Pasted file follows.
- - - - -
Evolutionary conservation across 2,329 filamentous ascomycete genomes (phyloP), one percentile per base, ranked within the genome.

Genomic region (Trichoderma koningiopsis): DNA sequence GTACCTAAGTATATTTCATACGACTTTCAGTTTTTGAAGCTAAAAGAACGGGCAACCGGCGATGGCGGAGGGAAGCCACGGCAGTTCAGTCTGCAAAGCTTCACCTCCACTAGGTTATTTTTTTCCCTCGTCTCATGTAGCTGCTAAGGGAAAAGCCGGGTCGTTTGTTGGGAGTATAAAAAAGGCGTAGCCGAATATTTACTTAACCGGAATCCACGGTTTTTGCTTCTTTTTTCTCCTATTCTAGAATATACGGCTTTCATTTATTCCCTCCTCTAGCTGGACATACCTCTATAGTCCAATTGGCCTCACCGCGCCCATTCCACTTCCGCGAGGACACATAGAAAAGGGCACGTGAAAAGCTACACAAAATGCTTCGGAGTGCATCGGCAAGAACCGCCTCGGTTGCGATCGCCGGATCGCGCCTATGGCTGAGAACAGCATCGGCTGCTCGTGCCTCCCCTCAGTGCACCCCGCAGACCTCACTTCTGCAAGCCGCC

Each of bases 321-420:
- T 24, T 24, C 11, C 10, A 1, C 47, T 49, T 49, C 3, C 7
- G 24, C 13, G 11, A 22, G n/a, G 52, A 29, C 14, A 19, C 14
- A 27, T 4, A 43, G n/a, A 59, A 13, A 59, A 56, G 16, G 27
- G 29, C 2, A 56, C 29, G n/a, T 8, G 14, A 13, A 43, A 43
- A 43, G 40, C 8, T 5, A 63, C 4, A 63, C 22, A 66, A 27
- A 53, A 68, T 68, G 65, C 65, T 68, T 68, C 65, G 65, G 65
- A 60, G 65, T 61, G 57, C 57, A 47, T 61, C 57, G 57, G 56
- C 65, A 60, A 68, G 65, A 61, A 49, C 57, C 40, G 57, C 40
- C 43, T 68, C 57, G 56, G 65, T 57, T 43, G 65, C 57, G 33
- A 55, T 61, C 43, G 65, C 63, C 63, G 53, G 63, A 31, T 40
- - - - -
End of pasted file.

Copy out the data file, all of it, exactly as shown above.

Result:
Evolutionary conservation across 2,329 filamentous ascomycete genomes (phyloP), one percentile per base, ranked within the genome.

Genomic region (Trichoderma koningiopsis): DNA sequence GTACCTAAGTATATTTCATACGACTTTCAGTTTTTGAAGCTAAAAGAACGGGCAACCGGCGATGGCGGAGGGAAGCCACGGCAGTTCAGTCTGCAAAGCTTCACCTCCACTAGGTTATTTTTTTCCCTCGTCTCATGTAGCTGCTAAGGGAAAAGCCGGGTCGTTTGTTGGGAGTATAAAAAAGGCGTAGCCGAATATTTACTTAACCGGAATCCACGGTTTTTGCTTCTTTTTTCTCCTATTCTAGAATATACGGCTTTCATTTATTCCCTCCTCTAGCTGGACATACCTCTATAGTCCAATTGGCCTCACCGCGCCCATTCCACTTCCGCGAGGACACATAGAAAAGGGCACGTGAAAAGCTACACAAAATGCTTCGGAGTGCATCGGCAAGAACCGCCTCGGTTGCGATCGCCGGATCGCGCCTATGGCTGAGAACAGCATCGGCTGCTCGTGCCTCCCCTCAGTGCACCCCGCAGACCTCACTTCTGCAAGCCGCC

Each of bases 321-420:
- T 24, T 24, C 11, C 10, A 1, C 47, T 49, T 49, C 3, C 7
- G 24, C 13, G 11, A 22, G n/a, G 52, A 29, C 14, A 19, C 14
- A 27, T 4, A 43, G n/a, A 59, A 13, A 59, A 56, G 16, G 27
- G 29, C 2, A 56, C 29, G n/a, T 8, G 14, A 13, A 43, A 43
- A 43, G 40, C 8, T 5, A 63, C 4, A 63, C 22, A 66, A 27
- A 53, A 68, T 68, G 65, C 65, T 68, T 68, C 65, G 65, G 65
- A 60, G 65, T 61, G 57, C 57, A 47, T 61, C 57, G 57, G 56
- C 65, A 60, A 68, G 65, A 61, A 49, C 57, C 40, G 57, C 40
- C 43, T 68, C 57, G 56, G 65, T 57, T 43, G 65, C 57, G 33
- A 55, T 61, C 43, G 65, C 63, C 63, G 53, G 63, A 31, T 40